The Millennium Ethical Fallacy: Why Ignore Future Children?

Economist Jeffrey Sachs, the force behind the Millennium Villages Project, is in the news as a book chronicling his efforts is released - Nina Munk’s The Idealist: Jeffrey Sachs and the Quest to End Poverty.  You can read about it in the Wall Street Journal, or read excerpts in the Huffington Post.  Sachs’s project is a major effort at a new way to fight poverty in Africa, as Joe Nocera, writing in The New York Times, explains:

The quest began in 2005, when Sachs, who directs the Earth Institute at Columbia University, started an ambitious program called the Millennium Villages Project. He and his team chose a handful of sub-Saharan African villages, where they imposed a series of “interventions” in such areas as agriculture, health and education. The idea was that these villages would show Africa — and the world — how the continent could loosen the grip that extreme poverty had on so many of its people.

Sachs admirably raised millions, drew attention to efforts to alleviate poverty around the world, and launched Millennium Villages in several countries. However, the reviewers hone in on the book’s discussion of many of the difficulties, such as drought, disease, locals who resisted the idea of selling their prized camels at the new markets set up for them, or locals who used the anti-malarial bednets on their goats rather than their children.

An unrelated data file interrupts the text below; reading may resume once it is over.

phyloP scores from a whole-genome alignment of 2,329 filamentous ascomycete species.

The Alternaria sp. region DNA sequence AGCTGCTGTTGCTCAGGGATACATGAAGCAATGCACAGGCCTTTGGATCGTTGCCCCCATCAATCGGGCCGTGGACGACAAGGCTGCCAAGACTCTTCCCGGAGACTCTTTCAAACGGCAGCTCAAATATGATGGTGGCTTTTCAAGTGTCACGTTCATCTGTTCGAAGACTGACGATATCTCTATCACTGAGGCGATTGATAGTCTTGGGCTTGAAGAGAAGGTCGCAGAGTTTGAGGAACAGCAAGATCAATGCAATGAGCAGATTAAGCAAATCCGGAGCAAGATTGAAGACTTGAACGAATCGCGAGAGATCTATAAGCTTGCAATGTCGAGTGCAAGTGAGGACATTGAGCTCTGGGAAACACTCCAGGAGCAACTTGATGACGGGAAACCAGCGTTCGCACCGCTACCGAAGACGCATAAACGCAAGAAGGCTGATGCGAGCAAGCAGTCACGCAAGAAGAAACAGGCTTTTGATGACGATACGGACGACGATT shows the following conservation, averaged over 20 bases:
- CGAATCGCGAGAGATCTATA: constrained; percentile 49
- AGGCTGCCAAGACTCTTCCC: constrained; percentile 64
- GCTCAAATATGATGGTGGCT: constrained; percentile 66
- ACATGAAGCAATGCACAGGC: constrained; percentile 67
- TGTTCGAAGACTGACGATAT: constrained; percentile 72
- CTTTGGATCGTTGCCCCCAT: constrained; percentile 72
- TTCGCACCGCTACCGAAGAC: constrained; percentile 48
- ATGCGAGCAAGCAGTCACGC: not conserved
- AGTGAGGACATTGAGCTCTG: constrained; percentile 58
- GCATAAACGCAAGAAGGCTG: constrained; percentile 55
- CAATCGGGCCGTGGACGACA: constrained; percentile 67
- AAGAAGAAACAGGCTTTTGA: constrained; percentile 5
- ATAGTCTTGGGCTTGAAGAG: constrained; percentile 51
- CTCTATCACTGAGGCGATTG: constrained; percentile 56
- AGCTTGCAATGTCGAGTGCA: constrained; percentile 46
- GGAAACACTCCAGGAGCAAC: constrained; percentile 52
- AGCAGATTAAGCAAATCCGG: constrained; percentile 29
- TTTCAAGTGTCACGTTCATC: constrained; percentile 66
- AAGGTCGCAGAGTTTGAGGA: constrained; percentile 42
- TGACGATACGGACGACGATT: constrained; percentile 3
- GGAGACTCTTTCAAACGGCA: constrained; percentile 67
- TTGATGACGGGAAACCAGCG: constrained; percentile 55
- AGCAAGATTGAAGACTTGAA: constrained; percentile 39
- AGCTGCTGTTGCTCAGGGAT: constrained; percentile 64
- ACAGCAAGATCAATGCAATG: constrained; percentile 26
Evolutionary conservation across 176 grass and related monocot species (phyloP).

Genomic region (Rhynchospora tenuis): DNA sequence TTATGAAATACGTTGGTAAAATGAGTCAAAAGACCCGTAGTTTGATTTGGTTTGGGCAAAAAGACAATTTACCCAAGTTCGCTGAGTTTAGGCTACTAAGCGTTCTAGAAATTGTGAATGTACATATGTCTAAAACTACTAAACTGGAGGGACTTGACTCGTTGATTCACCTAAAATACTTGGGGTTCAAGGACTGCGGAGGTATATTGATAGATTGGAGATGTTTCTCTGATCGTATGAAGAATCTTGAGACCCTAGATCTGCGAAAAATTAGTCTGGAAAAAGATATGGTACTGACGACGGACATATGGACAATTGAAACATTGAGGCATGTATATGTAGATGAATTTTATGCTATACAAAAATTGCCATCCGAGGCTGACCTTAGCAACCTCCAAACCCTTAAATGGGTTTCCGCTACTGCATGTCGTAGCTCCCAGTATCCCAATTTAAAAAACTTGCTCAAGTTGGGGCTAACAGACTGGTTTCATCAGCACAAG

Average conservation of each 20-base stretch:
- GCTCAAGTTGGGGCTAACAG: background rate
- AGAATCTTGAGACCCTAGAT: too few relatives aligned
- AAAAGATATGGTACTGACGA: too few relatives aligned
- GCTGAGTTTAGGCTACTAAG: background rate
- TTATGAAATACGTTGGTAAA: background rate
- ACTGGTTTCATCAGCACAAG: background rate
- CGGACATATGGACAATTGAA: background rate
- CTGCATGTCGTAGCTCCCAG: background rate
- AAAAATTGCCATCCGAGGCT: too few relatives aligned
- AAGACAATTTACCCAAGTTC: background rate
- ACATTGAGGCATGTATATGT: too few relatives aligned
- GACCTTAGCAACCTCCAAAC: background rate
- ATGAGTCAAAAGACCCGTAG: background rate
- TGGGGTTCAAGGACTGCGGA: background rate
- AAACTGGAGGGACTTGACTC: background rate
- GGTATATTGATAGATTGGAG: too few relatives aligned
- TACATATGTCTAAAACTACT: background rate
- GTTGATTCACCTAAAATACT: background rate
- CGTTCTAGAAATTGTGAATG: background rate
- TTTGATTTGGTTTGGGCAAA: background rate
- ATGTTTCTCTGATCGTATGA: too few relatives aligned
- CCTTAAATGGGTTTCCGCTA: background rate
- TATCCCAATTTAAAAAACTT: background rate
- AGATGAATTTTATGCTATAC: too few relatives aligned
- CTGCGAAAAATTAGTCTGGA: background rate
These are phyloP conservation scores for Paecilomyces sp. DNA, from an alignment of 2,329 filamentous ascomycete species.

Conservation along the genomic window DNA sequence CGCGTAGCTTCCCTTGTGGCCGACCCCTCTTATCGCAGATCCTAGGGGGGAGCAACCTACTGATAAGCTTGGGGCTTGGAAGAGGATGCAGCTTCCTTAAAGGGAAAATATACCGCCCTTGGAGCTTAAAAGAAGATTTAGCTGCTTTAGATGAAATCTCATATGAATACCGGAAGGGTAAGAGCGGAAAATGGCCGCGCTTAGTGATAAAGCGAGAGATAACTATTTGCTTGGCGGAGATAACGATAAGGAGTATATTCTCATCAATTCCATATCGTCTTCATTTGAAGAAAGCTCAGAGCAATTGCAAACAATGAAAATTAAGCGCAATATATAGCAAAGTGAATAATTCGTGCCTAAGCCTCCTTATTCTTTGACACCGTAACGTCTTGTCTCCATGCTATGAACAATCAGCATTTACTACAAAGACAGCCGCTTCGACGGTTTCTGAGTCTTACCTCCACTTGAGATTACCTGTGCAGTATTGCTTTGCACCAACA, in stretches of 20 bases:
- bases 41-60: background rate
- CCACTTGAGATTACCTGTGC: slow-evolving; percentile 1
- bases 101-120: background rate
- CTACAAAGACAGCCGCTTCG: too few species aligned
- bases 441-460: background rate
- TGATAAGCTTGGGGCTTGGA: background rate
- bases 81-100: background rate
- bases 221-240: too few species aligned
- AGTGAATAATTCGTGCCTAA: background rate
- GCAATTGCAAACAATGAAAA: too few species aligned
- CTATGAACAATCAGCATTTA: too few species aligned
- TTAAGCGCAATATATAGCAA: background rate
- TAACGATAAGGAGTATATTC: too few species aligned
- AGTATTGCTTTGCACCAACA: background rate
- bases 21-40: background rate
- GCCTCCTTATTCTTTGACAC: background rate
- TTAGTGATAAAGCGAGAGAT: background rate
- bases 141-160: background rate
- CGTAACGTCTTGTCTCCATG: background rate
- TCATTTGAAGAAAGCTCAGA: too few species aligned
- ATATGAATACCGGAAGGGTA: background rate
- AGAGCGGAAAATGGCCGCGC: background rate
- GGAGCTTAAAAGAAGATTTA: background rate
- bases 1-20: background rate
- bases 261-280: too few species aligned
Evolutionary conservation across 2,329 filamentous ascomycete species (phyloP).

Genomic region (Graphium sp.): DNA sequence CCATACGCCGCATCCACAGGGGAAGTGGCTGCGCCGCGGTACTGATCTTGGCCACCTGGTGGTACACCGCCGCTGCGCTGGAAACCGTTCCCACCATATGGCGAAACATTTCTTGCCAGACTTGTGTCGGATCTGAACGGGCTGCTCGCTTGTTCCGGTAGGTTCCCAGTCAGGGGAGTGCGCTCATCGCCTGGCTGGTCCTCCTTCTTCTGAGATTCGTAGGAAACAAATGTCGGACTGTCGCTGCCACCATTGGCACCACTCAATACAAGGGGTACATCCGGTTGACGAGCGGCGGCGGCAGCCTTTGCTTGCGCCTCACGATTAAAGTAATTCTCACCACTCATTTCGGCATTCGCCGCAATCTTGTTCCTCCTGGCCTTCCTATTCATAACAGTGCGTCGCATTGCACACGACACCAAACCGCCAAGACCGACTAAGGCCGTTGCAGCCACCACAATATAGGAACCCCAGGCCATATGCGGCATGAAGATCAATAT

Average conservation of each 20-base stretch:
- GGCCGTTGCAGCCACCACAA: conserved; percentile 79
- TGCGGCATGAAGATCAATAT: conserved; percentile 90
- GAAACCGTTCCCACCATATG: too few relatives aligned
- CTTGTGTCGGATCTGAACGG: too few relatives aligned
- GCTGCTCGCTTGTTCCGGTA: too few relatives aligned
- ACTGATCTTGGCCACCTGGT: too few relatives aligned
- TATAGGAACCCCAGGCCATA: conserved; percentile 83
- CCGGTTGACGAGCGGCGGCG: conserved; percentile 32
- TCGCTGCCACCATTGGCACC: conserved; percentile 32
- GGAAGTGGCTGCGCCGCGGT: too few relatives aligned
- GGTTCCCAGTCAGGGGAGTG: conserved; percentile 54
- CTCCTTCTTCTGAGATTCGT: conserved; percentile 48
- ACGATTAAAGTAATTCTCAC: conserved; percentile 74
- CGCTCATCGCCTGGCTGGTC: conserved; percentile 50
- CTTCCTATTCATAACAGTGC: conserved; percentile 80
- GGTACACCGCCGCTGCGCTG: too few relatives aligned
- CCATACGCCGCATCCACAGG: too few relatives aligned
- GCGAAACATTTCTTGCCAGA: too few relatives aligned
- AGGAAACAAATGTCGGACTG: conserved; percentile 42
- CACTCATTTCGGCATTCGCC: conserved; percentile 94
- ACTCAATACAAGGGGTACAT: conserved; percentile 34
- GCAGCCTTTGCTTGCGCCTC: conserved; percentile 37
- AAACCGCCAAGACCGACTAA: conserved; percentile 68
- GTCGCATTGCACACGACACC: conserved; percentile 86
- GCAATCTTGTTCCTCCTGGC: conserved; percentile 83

Is the "Natural Resource Curse" Not Quite True?

Accepted wisdom generally holds that the presence of natural resources in a developing country is bad news, leading to a so-called natural resource curse. But a new research paper throws water on the theory and provides evidence that suggests the opposite, a "resource blessing."

Wikipedia? Feh!

I know, I know, I know: Wikipedia is one of the wonders of the online world. I hear this regularly, especially from young journalist friends and also in e-mails concerning Freakonomics. A casual mention in our book concerning the derivation of the Chicago Black Sox’ nickname began a debate chronicled here, a debate in which […]